The coach is always the first person to be questioned after such a failure. And the board answered this with a major sacking. Giampiero Ventura, 68, was hired, in the summer of 2016, on the back of a successful time with Torino. He helped them to Serie A promotion in his first season in charge, before guiding them to the last 16 of the Europa League in 2015. But he always had a low-key CV, and was yet to manage a top side, let alone win a first tier trophy. This inexperience at the highest level may have played a large part in italy’s failure, with the pressure proving too much.
What Youth Development?
During the qualification campaign, he also frequently referred to the ‘golden generation’ Italy have coming through. There was a real buzz about the youngsters and his strength, supposedly, lay in developing them. But very few of them were called upon in times of need and six of their starting eleven against Sweden were over the age of 30.
Ventura clearly failed to guide the youth effectively, one of the main reasons he was hired, and the Italian board felt they were left with no choice but to sack him. They are now left with a situation where the next move is vital and the importance of their next choice of manager cannot be understated. Depending in which direction the team goes will depend on who they hire. The most important aspect, though, is replacing the recently retired seamlessly. Otherwise they could follow in the Dutch footsteps, who have just failed to qualify for their second successive major tournament.
Cause for Optimism?
It is not all doom and gloom for Italy, however. They have a number of players that can lead their country to a more successful period for years to come. There is also a lot of exciting young talent in the current squad. And the board will hope the next manager can develop them over the next few years.
In AC Milan’s Gianluigi Donnarumma, they have the perfect replacement for Buffon. The 18-year-old recently became the youngest Italian goalkeeper to start, and has been playing first team football since 2015. He could reach 100 appearances for AC Milan by the end of the season which would be a remarkable achievement.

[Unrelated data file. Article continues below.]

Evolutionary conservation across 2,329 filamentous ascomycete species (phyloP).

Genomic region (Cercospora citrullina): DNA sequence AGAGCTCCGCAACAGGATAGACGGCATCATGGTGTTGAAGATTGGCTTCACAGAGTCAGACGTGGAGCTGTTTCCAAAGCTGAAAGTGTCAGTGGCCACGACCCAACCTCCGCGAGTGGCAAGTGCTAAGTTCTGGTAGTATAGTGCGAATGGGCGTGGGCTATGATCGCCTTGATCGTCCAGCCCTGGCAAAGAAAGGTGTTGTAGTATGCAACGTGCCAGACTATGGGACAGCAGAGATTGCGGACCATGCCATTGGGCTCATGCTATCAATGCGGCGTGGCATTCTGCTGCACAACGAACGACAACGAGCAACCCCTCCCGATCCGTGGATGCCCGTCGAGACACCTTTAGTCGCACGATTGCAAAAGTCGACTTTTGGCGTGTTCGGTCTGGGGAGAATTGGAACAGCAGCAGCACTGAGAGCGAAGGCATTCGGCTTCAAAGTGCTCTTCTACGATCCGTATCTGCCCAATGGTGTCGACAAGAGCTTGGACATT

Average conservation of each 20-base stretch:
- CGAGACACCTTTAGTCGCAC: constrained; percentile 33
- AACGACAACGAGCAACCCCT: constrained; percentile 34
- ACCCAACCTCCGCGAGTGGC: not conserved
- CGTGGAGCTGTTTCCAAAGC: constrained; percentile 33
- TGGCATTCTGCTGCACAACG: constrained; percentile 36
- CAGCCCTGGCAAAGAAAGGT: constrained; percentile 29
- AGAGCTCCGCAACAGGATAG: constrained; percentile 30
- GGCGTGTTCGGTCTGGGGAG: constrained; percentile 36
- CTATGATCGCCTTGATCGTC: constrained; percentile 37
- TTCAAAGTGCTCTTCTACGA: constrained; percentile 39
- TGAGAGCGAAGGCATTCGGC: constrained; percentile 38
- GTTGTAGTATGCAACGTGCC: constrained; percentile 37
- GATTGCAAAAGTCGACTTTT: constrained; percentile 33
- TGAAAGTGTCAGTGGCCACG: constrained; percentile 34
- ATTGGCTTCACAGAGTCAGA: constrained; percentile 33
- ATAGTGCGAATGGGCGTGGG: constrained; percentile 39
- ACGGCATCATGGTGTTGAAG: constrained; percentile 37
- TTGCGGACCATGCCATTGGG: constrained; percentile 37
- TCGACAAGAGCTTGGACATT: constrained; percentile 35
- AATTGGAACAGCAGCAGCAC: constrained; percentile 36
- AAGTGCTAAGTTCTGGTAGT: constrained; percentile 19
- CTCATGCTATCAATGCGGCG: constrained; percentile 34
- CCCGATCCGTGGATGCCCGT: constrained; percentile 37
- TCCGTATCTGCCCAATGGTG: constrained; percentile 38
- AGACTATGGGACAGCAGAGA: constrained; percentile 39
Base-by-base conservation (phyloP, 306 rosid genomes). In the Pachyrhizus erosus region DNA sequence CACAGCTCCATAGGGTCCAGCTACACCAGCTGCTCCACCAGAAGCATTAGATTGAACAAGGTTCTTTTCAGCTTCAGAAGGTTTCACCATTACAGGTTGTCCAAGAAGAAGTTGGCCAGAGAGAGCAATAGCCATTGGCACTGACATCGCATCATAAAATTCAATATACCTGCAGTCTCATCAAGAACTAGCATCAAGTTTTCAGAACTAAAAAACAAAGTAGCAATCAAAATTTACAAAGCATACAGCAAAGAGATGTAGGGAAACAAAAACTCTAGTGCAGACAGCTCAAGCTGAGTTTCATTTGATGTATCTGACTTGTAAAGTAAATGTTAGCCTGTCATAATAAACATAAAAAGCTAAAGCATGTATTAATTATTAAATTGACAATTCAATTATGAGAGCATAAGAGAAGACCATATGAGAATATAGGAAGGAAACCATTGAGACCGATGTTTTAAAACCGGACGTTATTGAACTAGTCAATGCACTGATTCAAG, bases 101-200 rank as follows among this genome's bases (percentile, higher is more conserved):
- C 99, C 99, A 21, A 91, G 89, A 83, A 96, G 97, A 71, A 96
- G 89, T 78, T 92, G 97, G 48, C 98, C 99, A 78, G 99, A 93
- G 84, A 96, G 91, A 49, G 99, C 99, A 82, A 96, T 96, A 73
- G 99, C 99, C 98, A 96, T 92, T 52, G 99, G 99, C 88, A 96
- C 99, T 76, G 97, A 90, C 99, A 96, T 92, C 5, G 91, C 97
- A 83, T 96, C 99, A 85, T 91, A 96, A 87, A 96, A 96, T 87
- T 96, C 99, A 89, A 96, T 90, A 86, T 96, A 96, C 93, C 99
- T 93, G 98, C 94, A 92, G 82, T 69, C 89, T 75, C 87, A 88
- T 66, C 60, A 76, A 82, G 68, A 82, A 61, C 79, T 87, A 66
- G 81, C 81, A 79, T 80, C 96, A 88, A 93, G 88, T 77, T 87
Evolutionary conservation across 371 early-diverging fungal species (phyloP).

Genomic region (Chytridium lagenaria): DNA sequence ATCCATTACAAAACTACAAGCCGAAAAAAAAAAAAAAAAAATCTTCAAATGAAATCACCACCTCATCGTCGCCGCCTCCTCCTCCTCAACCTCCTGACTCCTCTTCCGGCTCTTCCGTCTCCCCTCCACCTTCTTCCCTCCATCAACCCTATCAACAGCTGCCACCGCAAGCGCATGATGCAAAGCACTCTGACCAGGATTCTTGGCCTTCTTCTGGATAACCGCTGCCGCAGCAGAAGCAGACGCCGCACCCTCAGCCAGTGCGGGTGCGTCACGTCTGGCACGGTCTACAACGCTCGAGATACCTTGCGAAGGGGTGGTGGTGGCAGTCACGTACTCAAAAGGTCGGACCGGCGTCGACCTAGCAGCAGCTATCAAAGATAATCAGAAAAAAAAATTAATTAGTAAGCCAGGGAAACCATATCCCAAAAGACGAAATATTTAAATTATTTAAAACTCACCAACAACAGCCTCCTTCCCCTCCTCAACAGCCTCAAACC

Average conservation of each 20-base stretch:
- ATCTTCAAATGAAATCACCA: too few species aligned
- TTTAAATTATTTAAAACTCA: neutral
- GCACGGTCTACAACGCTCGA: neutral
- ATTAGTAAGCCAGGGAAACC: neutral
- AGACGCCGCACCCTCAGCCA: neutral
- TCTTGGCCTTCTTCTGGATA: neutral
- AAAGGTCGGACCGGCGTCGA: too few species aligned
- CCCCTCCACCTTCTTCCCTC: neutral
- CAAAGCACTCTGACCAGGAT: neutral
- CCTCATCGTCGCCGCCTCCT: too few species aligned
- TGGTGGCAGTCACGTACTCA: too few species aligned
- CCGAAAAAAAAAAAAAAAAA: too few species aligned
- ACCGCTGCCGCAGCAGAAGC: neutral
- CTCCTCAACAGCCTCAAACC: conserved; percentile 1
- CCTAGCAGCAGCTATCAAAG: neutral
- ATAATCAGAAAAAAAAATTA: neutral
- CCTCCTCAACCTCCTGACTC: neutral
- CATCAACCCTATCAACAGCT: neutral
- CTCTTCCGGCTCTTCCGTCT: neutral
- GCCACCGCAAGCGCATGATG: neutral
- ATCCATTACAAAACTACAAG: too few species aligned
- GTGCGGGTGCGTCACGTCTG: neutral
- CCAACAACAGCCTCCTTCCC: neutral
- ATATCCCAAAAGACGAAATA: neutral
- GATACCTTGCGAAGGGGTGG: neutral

— Italy (@azzurri) March 28, 2017
Italy also have some brilliant midfielders, who are starting to make a name for themselves. The standout players include; Napoli’s Lorenzo Insigne, recent Juventus signing Federico Bernardeschi and PSG’s Marco Verratti. Bernardeschi, 23, had a productive season at Fiorentina, contributing to 18 goals in 32 appearances (13 goals and 5 assists). This prompted Juventus to splash out €40 million on him over the summer. Whilst Insigne, 26, has been electric for the last few seasons at Napoli. Since the start of the 2015/16 season he has scored 33 league goals, forming a third of the dynamic trio Napoli possess.
The Italians have made a knack of succeeding when no one expects them to. Some of their most impressive feats have been winning the 2006 World Cup in the midst of the match fixing scandal and reaching the Euro 2016 quarter finals with a depleted squad. If they are able to pick themselves up after the apparent ‘apocalypse’, however, it will surely be one of their most impressive achievements.